Non-Exercise Activity Thermogenesis explained: The importance of movement

person in trainers walking

Article by: Sila Kurtoglu

Often my clients presume the majority of their calories burned are during our training sessions or in the gym, and if they’ve missed that session, that’s it, the day’s ruined and there’s no longer any point in trying to eat well either. Wrong! Not even 10% of the calories you burn day-to-day are burned during training, i.e. Exercise Activity Thermogenesis (EAT). Increasing your Non-Exercise Activity Thermogenesis (NEAT) will have a profound impact on not just losing weight but sustaining it too. To explain, let’s remind ourselves of Total Daily Energy Expenditure (which is the number of calories your body burns in a day), that we learnt about in the How to Lose Weight article.
NEAT Graph

70% of your calories burned today are burned without you even knowing (your Basal Metabolic Rate), but this article focuses on the life-changing theory about the NEAT component. Non-Exercise Activity Thermogenesis is the scientific term for the way everyday activities stimulate your metabolism, such as walking, shopping, and taking the stairs. It accounts for calories burned outside of “formal” exercise. Fitness guru Diren Kartal created the brilliant phrase: NEAT UP 247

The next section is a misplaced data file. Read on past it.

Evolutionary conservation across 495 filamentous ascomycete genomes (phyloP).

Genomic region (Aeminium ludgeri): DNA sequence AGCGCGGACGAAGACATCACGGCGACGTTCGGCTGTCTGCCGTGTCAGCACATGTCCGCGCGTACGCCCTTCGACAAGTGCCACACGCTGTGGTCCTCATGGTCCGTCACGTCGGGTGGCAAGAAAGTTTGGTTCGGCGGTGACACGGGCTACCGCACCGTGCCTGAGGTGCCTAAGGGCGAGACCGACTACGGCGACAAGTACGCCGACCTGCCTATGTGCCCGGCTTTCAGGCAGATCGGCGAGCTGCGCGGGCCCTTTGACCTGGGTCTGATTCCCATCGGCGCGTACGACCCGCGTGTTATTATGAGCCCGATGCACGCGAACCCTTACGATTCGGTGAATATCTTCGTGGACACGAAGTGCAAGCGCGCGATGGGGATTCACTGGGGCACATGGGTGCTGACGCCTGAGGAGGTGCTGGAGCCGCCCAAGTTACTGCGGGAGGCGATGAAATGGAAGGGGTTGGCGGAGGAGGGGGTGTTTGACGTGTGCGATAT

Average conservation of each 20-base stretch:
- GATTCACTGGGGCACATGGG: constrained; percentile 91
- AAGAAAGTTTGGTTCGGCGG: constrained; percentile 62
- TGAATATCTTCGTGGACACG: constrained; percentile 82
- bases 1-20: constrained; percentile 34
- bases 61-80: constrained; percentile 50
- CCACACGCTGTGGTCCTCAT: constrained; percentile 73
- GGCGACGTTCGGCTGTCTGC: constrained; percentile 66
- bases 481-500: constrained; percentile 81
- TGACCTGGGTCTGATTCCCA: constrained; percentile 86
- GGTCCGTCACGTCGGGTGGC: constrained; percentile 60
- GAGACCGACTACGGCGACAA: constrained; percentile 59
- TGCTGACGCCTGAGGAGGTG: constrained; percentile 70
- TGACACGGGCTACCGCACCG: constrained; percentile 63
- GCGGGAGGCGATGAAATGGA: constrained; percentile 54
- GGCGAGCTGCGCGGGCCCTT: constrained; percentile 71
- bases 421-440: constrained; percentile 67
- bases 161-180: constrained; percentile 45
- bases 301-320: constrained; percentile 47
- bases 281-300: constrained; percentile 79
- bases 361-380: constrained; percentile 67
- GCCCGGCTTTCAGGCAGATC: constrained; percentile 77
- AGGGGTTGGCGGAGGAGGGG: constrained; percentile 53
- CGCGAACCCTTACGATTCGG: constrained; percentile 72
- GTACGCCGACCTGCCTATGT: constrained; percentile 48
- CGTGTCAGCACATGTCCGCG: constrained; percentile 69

So what does NEATUP2471 mean? It mean’s keep moving, 24/7! Movements such as folding laundry in front of the TV, standing on public transport and walking up the escalator instead of standing on them. Highly active people can expend up to three times more energy in a day than sedentary people2. Many theorists blame the obesity epidemic on sugars and carbs, however it’s important to also recognise that our NEAT has dramatically decreased due to an increase in motorised transport, labour-saving devices, desk-bound jobs and so on.

Yes, go to the gym and carry on training. Your Exercise Activity Thermogenesis (EAT) is important too depending on your goal, however, do not lose the importance of maintaining an active lifestyle, which burns far greater calories than your work out.

So whether you’re an avid exerciser or confessed couch potato, simply moving more and sitting less will boost your health dramatically. The good news is short durations of activity – even just a minute or two – count toward the minimum 150 minutes of moderate aerobic activity that we’re advised to fit in weekly. Remember; “It takes energy (calories) to move even the smallest muscle.” 3

1. James Smith, Not A Diet Book, Fitness Tracking and NEATUP247
2. NEATUP247 created by Diren Kartal
3. Polly de Mille, director of the Tisch Sports Performance Center at the Hospital for Special Surgery.

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